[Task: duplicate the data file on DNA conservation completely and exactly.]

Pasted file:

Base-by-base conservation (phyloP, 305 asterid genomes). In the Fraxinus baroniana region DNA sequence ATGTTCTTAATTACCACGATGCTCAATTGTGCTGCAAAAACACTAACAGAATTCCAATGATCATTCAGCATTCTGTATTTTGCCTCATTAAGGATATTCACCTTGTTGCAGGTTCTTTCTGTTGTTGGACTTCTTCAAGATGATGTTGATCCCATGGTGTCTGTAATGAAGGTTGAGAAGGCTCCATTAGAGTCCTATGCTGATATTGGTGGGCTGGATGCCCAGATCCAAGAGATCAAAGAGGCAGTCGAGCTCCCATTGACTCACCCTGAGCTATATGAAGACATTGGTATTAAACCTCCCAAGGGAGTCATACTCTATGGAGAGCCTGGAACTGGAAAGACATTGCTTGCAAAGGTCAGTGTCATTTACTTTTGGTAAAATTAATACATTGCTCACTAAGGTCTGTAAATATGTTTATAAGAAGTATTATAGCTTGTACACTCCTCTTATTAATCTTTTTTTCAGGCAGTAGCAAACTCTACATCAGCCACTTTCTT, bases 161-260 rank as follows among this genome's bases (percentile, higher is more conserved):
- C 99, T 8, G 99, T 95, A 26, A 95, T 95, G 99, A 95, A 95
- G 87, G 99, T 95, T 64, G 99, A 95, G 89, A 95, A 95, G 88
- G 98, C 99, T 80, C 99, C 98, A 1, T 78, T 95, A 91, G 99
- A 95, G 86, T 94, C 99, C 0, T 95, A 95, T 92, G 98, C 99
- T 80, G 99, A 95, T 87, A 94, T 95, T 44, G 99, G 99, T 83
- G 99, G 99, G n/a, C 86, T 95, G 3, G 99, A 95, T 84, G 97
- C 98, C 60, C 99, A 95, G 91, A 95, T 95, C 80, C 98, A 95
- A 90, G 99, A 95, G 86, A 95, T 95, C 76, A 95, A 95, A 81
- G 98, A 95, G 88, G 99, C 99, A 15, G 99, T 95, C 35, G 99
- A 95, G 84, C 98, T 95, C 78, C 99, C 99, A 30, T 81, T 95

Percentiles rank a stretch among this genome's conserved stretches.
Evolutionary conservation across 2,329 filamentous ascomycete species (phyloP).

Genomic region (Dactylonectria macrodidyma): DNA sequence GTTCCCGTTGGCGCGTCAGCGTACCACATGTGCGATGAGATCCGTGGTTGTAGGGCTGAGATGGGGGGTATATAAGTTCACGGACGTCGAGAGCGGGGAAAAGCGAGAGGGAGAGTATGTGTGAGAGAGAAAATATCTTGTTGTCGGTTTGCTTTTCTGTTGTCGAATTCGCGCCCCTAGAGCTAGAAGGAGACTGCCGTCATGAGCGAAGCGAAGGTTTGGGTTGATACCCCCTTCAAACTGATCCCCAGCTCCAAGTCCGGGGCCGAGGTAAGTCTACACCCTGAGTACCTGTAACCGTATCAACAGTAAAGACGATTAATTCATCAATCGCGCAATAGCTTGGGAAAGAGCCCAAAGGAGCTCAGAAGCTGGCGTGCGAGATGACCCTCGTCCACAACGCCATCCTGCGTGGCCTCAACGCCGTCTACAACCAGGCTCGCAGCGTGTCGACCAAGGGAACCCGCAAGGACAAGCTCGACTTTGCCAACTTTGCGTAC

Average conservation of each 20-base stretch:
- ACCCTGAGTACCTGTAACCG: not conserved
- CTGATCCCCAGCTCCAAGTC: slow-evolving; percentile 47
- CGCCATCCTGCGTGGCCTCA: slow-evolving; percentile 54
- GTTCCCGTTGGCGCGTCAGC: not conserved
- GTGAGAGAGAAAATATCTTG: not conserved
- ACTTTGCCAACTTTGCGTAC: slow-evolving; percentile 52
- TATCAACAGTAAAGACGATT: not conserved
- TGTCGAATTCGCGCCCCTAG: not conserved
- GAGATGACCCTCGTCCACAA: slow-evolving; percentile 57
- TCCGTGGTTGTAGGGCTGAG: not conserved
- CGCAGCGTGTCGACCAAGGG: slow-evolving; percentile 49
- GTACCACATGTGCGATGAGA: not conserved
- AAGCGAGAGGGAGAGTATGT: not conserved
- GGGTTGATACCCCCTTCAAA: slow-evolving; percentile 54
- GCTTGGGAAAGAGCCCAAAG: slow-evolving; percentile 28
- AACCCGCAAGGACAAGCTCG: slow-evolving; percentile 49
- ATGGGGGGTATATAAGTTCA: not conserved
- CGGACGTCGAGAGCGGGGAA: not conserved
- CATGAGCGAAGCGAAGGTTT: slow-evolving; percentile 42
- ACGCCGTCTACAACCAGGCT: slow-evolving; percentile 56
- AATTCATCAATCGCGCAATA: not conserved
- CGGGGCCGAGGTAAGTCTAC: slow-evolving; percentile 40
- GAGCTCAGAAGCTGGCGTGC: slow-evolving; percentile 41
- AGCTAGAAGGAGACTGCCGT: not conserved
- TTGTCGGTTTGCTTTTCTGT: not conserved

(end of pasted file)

Base-by-base conservation (phyloP, 305 asterid genomes). In the Fraxinus baroniana region DNA sequence ATGTTCTTAATTACCACGATGCTCAATTGTGCTGCAAAAACACTAACAGAATTCCAATGATCATTCAGCATTCTGTATTTTGCCTCATTAAGGATATTCACCTTGTTGCAGGTTCTTTCTGTTGTTGGACTTCTTCAAGATGATGTTGATCCCATGGTGTCTGTAATGAAGGTTGAGAAGGCTCCATTAGAGTCCTATGCTGATATTGGTGGGCTGGATGCCCAGATCCAAGAGATCAAAGAGGCAGTCGAGCTCCCATTGACTCACCCTGAGCTATATGAAGACATTGGTATTAAACCTCCCAAGGGAGTCATACTCTATGGAGAGCCTGGAACTGGAAAGACATTGCTTGCAAAGGTCAGTGTCATTTACTTTTGGTAAAATTAATACATTGCTCACTAAGGTCTGTAAATATGTTTATAAGAAGTATTATAGCTTGTACACTCCTCTTATTAATCTTTTTTTCAGGCAGTAGCAAACTCTACATCAGCCACTTTCTT, bases 161-260 rank as follows among this genome's bases (percentile, higher is more conserved):
- C 99, T 8, G 99, T 95, A 26, A 95, T 95, G 99, A 95, A 95
- G 87, G 99, T 95, T 64, G 99, A 95, G 89, A 95, A 95, G 88
- G 98, C 99, T 80, C 99, C 98, A 1, T 78, T 95, A 91, G 99
- A 95, G 86, T 94, C 99, C 0, T 95, A 95, T 92, G 98, C 99
- T 80, G 99, A 95, T 87, A 94, T 95, T 44, G 99, G 99, T 83
- G 99, G 99, G n/a, C 86, T 95, G 3, G 99, A 95, T 84, G 97
- C 98, C 60, C 99, A 95, G 91, A 95, T 95, C 80, C 98, A 95
- A 90, G 99, A 95, G 86, A 95, T 95, C 76, A 95, A 95, A 81
- G 98, A 95, G 88, G 99, C 99, A 15, G 99, T 95, C 35, G 99
- A 95, G 84, C 98, T 95, C 78, C 99, C 99, A 30, T 81, T 95

Percentiles rank a stretch among this genome's conserved stretches.
Evolutionary conservation across 2,329 filamentous ascomycete species (phyloP).

Genomic region (Dactylonectria macrodidyma): DNA sequence GTTCCCGTTGGCGCGTCAGCGTACCACATGTGCGATGAGATCCGTGGTTGTAGGGCTGAGATGGGGGGTATATAAGTTCACGGACGTCGAGAGCGGGGAAAAGCGAGAGGGAGAGTATGTGTGAGAGAGAAAATATCTTGTTGTCGGTTTGCTTTTCTGTTGTCGAATTCGCGCCCCTAGAGCTAGAAGGAGACTGCCGTCATGAGCGAAGCGAAGGTTTGGGTTGATACCCCCTTCAAACTGATCCCCAGCTCCAAGTCCGGGGCCGAGGTAAGTCTACACCCTGAGTACCTGTAACCGTATCAACAGTAAAGACGATTAATTCATCAATCGCGCAATAGCTTGGGAAAGAGCCCAAAGGAGCTCAGAAGCTGGCGTGCGAGATGACCCTCGTCCACAACGCCATCCTGCGTGGCCTCAACGCCGTCTACAACCAGGCTCGCAGCGTGTCGACCAAGGGAACCCGCAAGGACAAGCTCGACTTTGCCAACTTTGCGTAC

Average conservation of each 20-base stretch:
- ACCCTGAGTACCTGTAACCG: not conserved
- CTGATCCCCAGCTCCAAGTC: slow-evolving; percentile 47
- CGCCATCCTGCGTGGCCTCA: slow-evolving; percentile 54
- GTTCCCGTTGGCGCGTCAGC: not conserved
- GTGAGAGAGAAAATATCTTG: not conserved
- ACTTTGCCAACTTTGCGTAC: slow-evolving; percentile 52
- TATCAACAGTAAAGACGATT: not conserved
- TGTCGAATTCGCGCCCCTAG: not conserved
- GAGATGACCCTCGTCCACAA: slow-evolving; percentile 57
- TCCGTGGTTGTAGGGCTGAG: not conserved
- CGCAGCGTGTCGACCAAGGG: slow-evolving; percentile 49
- GTACCACATGTGCGATGAGA: not conserved
- AAGCGAGAGGGAGAGTATGT: not conserved
- GGGTTGATACCCCCTTCAAA: slow-evolving; percentile 54
- GCTTGGGAAAGAGCCCAAAG: slow-evolving; percentile 28
- AACCCGCAAGGACAAGCTCG: slow-evolving; percentile 49
- ATGGGGGGTATATAAGTTCA: not conserved
- CGGACGTCGAGAGCGGGGAA: not conserved
- CATGAGCGAAGCGAAGGTTT: slow-evolving; percentile 42
- ACGCCGTCTACAACCAGGCT: slow-evolving; percentile 56
- AATTCATCAATCGCGCAATA: not conserved
- CGGGGCCGAGGTAAGTCTAC: slow-evolving; percentile 40
- GAGCTCAGAAGCTGGCGTGC: slow-evolving; percentile 41
- AGCTAGAAGGAGACTGCCGT: not conserved
- TTGTCGGTTTGCTTTTCTGT: not conserved